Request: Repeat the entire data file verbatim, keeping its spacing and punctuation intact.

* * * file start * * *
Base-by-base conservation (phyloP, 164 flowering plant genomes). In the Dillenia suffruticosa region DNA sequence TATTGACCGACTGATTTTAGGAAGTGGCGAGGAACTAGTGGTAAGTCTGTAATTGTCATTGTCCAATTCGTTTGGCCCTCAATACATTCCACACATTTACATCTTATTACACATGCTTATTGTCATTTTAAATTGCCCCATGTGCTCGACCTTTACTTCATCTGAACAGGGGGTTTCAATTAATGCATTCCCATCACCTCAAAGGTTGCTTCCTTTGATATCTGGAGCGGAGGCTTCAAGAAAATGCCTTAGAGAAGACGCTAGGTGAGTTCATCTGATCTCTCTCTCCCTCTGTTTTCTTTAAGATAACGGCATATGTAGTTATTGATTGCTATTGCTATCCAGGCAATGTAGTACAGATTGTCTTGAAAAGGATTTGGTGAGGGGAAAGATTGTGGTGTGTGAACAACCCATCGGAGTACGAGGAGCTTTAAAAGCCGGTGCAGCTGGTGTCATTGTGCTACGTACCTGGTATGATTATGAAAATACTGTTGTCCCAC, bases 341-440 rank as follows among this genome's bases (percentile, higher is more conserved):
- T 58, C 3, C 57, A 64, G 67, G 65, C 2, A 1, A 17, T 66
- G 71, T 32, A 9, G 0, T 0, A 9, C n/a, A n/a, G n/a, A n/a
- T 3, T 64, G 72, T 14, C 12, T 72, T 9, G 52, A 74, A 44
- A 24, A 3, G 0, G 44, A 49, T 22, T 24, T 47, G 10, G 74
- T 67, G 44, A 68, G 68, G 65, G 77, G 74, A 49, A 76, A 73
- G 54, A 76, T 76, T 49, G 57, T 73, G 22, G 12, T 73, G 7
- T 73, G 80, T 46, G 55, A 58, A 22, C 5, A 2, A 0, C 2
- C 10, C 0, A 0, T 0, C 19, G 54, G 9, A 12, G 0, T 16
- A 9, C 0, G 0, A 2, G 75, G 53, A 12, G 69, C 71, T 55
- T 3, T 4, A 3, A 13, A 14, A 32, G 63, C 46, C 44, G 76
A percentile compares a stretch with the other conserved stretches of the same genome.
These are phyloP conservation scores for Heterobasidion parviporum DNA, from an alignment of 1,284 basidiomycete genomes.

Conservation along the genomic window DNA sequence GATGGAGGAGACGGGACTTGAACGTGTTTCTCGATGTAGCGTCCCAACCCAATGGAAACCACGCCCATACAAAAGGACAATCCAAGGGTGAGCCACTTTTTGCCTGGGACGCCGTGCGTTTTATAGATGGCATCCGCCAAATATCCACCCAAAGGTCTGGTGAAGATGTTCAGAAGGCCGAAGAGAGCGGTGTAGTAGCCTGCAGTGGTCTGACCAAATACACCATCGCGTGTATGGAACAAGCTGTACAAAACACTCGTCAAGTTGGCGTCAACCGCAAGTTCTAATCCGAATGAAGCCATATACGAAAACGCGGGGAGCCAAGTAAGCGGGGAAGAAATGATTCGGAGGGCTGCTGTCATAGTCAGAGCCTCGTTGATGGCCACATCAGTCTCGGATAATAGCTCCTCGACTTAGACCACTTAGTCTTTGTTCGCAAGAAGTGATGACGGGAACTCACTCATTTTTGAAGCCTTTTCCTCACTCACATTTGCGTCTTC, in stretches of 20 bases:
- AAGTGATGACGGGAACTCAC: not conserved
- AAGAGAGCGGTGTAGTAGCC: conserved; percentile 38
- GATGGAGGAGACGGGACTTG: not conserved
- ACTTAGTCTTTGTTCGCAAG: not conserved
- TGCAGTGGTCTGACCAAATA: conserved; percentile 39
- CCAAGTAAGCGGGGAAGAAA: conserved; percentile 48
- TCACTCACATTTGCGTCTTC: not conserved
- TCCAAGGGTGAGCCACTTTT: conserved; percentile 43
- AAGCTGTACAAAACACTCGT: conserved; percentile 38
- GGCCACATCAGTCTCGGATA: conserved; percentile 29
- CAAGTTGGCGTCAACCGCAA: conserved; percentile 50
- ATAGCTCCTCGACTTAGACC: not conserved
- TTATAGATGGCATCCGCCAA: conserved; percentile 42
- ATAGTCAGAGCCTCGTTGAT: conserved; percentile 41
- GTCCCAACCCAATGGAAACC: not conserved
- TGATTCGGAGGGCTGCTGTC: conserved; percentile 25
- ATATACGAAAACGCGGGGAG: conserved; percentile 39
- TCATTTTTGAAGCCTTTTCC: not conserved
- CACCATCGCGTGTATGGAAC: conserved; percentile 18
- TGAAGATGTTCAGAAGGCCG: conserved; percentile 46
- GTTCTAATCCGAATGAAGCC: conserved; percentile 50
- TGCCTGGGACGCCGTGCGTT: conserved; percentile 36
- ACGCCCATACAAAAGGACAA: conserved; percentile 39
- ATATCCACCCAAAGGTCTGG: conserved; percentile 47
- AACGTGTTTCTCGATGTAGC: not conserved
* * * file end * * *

Base-by-base conservation (phyloP, 164 flowering plant genomes). In the Dillenia suffruticosa region DNA sequence TATTGACCGACTGATTTTAGGAAGTGGCGAGGAACTAGTGGTAAGTCTGTAATTGTCATTGTCCAATTCGTTTGGCCCTCAATACATTCCACACATTTACATCTTATTACACATGCTTATTGTCATTTTAAATTGCCCCATGTGCTCGACCTTTACTTCATCTGAACAGGGGGTTTCAATTAATGCATTCCCATCACCTCAAAGGTTGCTTCCTTTGATATCTGGAGCGGAGGCTTCAAGAAAATGCCTTAGAGAAGACGCTAGGTGAGTTCATCTGATCTCTCTCTCCCTCTGTTTTCTTTAAGATAACGGCATATGTAGTTATTGATTGCTATTGCTATCCAGGCAATGTAGTACAGATTGTCTTGAAAAGGATTTGGTGAGGGGAAAGATTGTGGTGTGTGAACAACCCATCGGAGTACGAGGAGCTTTAAAAGCCGGTGCAGCTGGTGTCATTGTGCTACGTACCTGGTATGATTATGAAAATACTGTTGTCCCAC, bases 341-440 rank as follows among this genome's bases (percentile, higher is more conserved):
- T 58, C 3, C 57, A 64, G 67, G 65, C 2, A 1, A 17, T 66
- G 71, T 32, A 9, G 0, T 0, A 9, C n/a, A n/a, G n/a, A n/a
- T 3, T 64, G 72, T 14, C 12, T 72, T 9, G 52, A 74, A 44
- A 24, A 3, G 0, G 44, A 49, T 22, T 24, T 47, G 10, G 74
- T 67, G 44, A 68, G 68, G 65, G 77, G 74, A 49, A 76, A 73
- G 54, A 76, T 76, T 49, G 57, T 73, G 22, G 12, T 73, G 7
- T 73, G 80, T 46, G 55, A 58, A 22, C 5, A 2, A 0, C 2
- C 10, C 0, A 0, T 0, C 19, G 54, G 9, A 12, G 0, T 16
- A 9, C 0, G 0, A 2, G 75, G 53, A 12, G 69, C 71, T 55
- T 3, T 4, A 3, A 13, A 14, A 32, G 63, C 46, C 44, G 76
A percentile compares a stretch with the other conserved stretches of the same genome.
These are phyloP conservation scores for Heterobasidion parviporum DNA, from an alignment of 1,284 basidiomycete genomes.

Conservation along the genomic window DNA sequence GATGGAGGAGACGGGACTTGAACGTGTTTCTCGATGTAGCGTCCCAACCCAATGGAAACCACGCCCATACAAAAGGACAATCCAAGGGTGAGCCACTTTTTGCCTGGGACGCCGTGCGTTTTATAGATGGCATCCGCCAAATATCCACCCAAAGGTCTGGTGAAGATGTTCAGAAGGCCGAAGAGAGCGGTGTAGTAGCCTGCAGTGGTCTGACCAAATACACCATCGCGTGTATGGAACAAGCTGTACAAAACACTCGTCAAGTTGGCGTCAACCGCAAGTTCTAATCCGAATGAAGCCATATACGAAAACGCGGGGAGCCAAGTAAGCGGGGAAGAAATGATTCGGAGGGCTGCTGTCATAGTCAGAGCCTCGTTGATGGCCACATCAGTCTCGGATAATAGCTCCTCGACTTAGACCACTTAGTCTTTGTTCGCAAGAAGTGATGACGGGAACTCACTCATTTTTGAAGCCTTTTCCTCACTCACATTTGCGTCTTC, in stretches of 20 bases:
- AAGTGATGACGGGAACTCAC: not conserved
- AAGAGAGCGGTGTAGTAGCC: conserved; percentile 38
- GATGGAGGAGACGGGACTTG: not conserved
- ACTTAGTCTTTGTTCGCAAG: not conserved
- TGCAGTGGTCTGACCAAATA: conserved; percentile 39
- CCAAGTAAGCGGGGAAGAAA: conserved; percentile 48
- TCACTCACATTTGCGTCTTC: not conserved
- TCCAAGGGTGAGCCACTTTT: conserved; percentile 43
- AAGCTGTACAAAACACTCGT: conserved; percentile 38
- GGCCACATCAGTCTCGGATA: conserved; percentile 29
- CAAGTTGGCGTCAACCGCAA: conserved; percentile 50
- ATAGCTCCTCGACTTAGACC: not conserved
- TTATAGATGGCATCCGCCAA: conserved; percentile 42
- ATAGTCAGAGCCTCGTTGAT: conserved; percentile 41
- GTCCCAACCCAATGGAAACC: not conserved
- TGATTCGGAGGGCTGCTGTC: conserved; percentile 25
- ATATACGAAAACGCGGGGAG: conserved; percentile 39
- TCATTTTTGAAGCCTTTTCC: not conserved
- CACCATCGCGTGTATGGAAC: conserved; percentile 18
- TGAAGATGTTCAGAAGGCCG: conserved; percentile 46
- GTTCTAATCCGAATGAAGCC: conserved; percentile 50
- TGCCTGGGACGCCGTGCGTT: conserved; percentile 36
- ACGCCCATACAAAAGGACAA: conserved; percentile 39
- ATATCCACCCAAAGGTCTGG: conserved; percentile 47
- AACGTGTTTCTCGATGTAGC: not conserved